The State Memorial and Natural Preserve "Museum-estate of Leo Tolstoy "Yasnaya Polyana"
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Exhibition: The Light That Shines in the Darkness (Leo Tolstoy and Cinema)

___September 21 - October 30, 2016 
Yasnaya Polyana Gallery 

On September 21 at 16:00, you are welcome to the opening of the exhibition The Light That Shines in the Darkness (Leo Tolstoy and Cinema). The exhibition is organized by the Yasnaya Polyana Museum, the State Leo Tolstoy Museum (Moscow), and the State Central Cinema Museum as part of the Year of Russian Cinema.  

The goal of the exhibition is to follow the history of the interaction between two great cultural phenomena: Leo Tolstoy, and the art of cinema, in the process of their development, including instances of their drawing closer, drifting farther apart, rejection, seeking, etc.  It is also a story of the screen life of the literary heritage of Leo Tolstoy who, according to film experts, had an exceptional gift for the cinematographic “treatment” of space and time. One of the exhibition’s tasks is to show the work of filmmakers, and their understanding and presentation of Tolstoy’s characters on the screen, as well as the image of the writer himself.  

The exhibition shows materials related to the development of cinema, starting with the first attempts to film Tolstoy, through films based on his works and various interpretations of the last days of his life.

The display includes unique objects from the Tolstoy House at Yasnaya Polyana: a mimeograph machine presented to Tolstoy by Thomas Edison, a stereoscope and stereo photographs of the Tolstoy family, and the camera and photographic accessories of the author’s wife. All those technological innovations of the late 19th-early 20th centuries show, on the one hand, the Tolstoy family’s interest in the latest inventions, and on the other hand, speak to the development of cinema and the course it took from being a technical invention to cinematographic art. The exhibition contains materials showing the first cinematographers’ close attention to Leo Tolstoy; their interest followed from the great need of Tolstoy’s contemporaries for communication with the great writer. As for cinema, Tolstoy’s appraisal of it was quite controversial. In one of his articles, he mentioned it as a harmful social phenomenon. At the same time, at Yasnaya Polyana the visiting cards were carefully preserved of such people as George Meyer, a camera man of the Pathè Brothers company, and Carl Bulla, whose “amazing photographs” were admired in the Tolstoy family and who, among other cameramen, was to film Tolstoy’s funeral in November of 1910.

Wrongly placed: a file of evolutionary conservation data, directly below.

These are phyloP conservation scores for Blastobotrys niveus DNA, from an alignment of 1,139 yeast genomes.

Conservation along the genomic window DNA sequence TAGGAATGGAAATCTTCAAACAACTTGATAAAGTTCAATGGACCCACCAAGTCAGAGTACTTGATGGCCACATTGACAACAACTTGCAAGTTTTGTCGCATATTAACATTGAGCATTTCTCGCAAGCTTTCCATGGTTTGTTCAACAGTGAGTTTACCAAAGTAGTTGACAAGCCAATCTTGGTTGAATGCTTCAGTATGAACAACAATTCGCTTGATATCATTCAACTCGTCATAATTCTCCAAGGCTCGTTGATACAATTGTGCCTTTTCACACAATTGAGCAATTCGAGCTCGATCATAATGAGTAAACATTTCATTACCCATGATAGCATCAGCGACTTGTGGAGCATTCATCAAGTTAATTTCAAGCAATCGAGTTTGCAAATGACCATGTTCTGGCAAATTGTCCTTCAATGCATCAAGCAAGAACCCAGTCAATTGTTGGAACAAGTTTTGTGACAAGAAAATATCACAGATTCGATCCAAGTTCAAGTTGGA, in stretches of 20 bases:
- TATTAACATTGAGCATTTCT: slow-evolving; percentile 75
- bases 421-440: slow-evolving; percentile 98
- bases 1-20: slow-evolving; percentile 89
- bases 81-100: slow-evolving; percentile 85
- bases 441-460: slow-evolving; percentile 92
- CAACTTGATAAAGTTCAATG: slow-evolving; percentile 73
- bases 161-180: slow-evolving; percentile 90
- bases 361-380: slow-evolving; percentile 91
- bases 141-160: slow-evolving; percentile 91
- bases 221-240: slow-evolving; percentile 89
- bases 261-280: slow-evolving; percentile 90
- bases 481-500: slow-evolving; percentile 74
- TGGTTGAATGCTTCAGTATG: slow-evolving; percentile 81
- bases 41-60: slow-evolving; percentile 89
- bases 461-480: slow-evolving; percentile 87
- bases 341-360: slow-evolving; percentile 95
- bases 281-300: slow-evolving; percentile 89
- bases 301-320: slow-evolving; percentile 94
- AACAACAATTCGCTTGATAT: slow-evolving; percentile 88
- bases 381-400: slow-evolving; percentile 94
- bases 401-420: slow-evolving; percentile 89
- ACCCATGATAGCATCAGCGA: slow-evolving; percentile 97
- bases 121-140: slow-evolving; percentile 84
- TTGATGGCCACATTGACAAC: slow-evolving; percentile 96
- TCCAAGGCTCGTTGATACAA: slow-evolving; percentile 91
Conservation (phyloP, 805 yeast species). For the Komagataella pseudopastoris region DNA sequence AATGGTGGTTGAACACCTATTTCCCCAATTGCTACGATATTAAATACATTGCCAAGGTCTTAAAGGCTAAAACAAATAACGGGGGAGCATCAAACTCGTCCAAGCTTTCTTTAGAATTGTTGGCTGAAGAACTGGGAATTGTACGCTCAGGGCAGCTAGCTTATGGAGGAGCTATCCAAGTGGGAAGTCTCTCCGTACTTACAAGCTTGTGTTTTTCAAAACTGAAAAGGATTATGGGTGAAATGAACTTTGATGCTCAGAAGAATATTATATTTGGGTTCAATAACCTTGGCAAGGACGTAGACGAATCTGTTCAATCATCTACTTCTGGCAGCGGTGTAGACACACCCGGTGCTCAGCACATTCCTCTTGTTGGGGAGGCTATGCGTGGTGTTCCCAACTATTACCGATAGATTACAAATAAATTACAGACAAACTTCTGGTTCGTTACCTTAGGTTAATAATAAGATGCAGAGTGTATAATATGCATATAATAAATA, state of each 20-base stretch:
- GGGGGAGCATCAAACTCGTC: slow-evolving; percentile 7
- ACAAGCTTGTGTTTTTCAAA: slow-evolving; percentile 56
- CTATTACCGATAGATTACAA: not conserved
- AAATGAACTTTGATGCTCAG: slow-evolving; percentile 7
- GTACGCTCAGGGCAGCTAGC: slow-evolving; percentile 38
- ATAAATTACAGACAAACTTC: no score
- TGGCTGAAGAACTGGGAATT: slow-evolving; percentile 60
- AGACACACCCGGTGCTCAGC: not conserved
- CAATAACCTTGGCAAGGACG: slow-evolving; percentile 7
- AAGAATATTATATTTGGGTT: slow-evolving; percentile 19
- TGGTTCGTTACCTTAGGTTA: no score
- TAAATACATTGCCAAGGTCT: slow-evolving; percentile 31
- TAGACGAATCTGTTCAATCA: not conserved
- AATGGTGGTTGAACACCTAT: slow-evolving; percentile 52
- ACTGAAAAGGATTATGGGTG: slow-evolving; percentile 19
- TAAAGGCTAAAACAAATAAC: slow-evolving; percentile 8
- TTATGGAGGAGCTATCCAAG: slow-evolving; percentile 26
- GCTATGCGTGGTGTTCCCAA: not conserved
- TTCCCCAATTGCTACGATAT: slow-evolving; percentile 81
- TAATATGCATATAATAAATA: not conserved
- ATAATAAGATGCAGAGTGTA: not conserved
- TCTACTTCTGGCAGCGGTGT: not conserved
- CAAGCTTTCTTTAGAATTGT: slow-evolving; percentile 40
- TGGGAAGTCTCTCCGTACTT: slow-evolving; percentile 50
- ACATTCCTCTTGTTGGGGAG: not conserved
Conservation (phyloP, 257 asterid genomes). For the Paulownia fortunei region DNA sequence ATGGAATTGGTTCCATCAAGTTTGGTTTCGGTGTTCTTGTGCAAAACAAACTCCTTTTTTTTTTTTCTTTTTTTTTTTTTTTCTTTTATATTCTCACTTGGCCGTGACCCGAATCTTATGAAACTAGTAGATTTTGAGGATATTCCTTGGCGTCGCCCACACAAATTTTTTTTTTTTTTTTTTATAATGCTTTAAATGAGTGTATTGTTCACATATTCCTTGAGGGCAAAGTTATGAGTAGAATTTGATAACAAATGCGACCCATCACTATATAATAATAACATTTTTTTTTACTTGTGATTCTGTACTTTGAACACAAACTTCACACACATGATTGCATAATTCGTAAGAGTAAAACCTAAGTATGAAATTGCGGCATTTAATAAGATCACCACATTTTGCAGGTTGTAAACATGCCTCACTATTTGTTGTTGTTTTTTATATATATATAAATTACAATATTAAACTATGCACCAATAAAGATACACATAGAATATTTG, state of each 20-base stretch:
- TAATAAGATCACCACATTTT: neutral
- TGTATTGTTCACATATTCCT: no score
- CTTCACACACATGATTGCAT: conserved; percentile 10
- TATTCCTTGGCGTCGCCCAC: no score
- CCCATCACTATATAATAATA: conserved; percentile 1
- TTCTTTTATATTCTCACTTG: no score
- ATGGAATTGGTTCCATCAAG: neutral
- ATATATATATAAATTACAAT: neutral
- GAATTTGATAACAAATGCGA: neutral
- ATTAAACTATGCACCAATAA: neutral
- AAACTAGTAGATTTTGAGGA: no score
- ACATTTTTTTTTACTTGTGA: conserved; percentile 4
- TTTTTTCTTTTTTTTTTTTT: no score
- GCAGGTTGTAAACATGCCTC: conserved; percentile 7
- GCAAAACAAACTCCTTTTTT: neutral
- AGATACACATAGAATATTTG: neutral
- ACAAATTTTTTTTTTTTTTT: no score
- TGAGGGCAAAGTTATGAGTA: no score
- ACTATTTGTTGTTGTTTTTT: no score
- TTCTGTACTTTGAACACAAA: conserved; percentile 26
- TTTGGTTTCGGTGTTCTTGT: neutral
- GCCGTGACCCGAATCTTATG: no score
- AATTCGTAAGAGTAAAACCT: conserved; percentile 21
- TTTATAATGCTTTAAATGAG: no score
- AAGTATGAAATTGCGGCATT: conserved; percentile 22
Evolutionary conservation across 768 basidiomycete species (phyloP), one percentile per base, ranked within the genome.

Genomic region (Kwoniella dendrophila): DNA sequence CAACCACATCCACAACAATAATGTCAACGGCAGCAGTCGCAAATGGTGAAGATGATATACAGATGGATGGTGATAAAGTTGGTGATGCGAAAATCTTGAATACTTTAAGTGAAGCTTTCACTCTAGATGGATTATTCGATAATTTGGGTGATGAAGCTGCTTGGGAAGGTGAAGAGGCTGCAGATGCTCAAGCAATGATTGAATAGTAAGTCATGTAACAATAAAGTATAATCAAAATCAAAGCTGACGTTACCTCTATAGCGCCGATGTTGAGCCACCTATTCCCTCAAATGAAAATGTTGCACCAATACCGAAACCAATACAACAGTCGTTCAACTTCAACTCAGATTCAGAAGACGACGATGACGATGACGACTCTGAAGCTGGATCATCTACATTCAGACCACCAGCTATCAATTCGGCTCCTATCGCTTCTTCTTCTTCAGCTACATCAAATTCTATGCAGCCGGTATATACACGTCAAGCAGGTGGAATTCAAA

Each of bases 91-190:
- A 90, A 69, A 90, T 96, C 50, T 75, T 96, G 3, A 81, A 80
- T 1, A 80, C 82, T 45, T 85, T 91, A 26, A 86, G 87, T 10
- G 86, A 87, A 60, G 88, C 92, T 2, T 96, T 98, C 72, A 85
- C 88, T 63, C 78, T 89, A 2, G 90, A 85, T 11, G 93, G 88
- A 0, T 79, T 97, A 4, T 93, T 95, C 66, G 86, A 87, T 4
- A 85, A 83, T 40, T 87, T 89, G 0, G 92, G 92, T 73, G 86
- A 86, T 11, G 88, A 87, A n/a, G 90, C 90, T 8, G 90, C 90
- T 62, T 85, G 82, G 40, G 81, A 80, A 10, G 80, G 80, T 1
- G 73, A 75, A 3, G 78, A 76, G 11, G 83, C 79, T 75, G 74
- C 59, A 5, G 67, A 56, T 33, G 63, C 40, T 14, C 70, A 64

A kaleidoscope of film shots, beginning with the first silent screen version starring Vera Kholodnaya, Ivan Moskvin and Ivan Mozzhukhin, to films that have become classics – War and Peace by S. Bondarchuk, Anna Karenina by A. Zarkhi, and The Resurrection by M. Shveitser--to TV series of the 21st century, giving one the chance to feel the process of development of cinema. Thanks to the assistance of the film director Sergey Solovyov and the Cinema Museum, guests of the gallery will be able to see costumes from the Anna Karenina of 2009, worn in the film by Tatiana Drubich, Oleg Yankovsky, and Yaroslav Boiko.

The history of screen images of Tolstoy himself can be seen based on photos from the silent film Departure of the Grand Old Man, Sergey Gerasimov’s film Leo Tolstoy, and a foreign interpretation by Michael Hoffman, The Last Station. The costumes worn by Sergey Gerasimov and Tamara Makarova when they played the roles of Leo and Sophia Tolstoy permit us to feel how precise the director of the film tried to be not only in telling the story, but down to the smallest details of the characters’ clothes.  

Creating a film requires the enormous labor of a lot of people, many of whom remain behind the scenes. But sketches of costumes and scenery, directors’ scripts, and shooting sheets displayed at the exhibition can tell us about their work, too.

Thanks to the art of cinematography that was born in Tolstoy’s lifetime, the writer’s “living” image has been preserved for future generations. This footage is the highlight of the exhibition.

The work of the great Russian author continues to arouse filmmakers' interest, and every generation finds something new in his heritage and provides a contemporary interpretation of his works on screen.

The exhibition can be visited from Wednesday to Sunday, from 11:00 to 19:00. Cost of admission:  free of charge for visitors under 16; 15 roubles for a discounted ticket; and 30 rubles for a full-price ticket. Cost of a ticket for a guided tour: 30 rubles for discounted tickets and visitors under 16; and 45 rubles for full-price tickets. 

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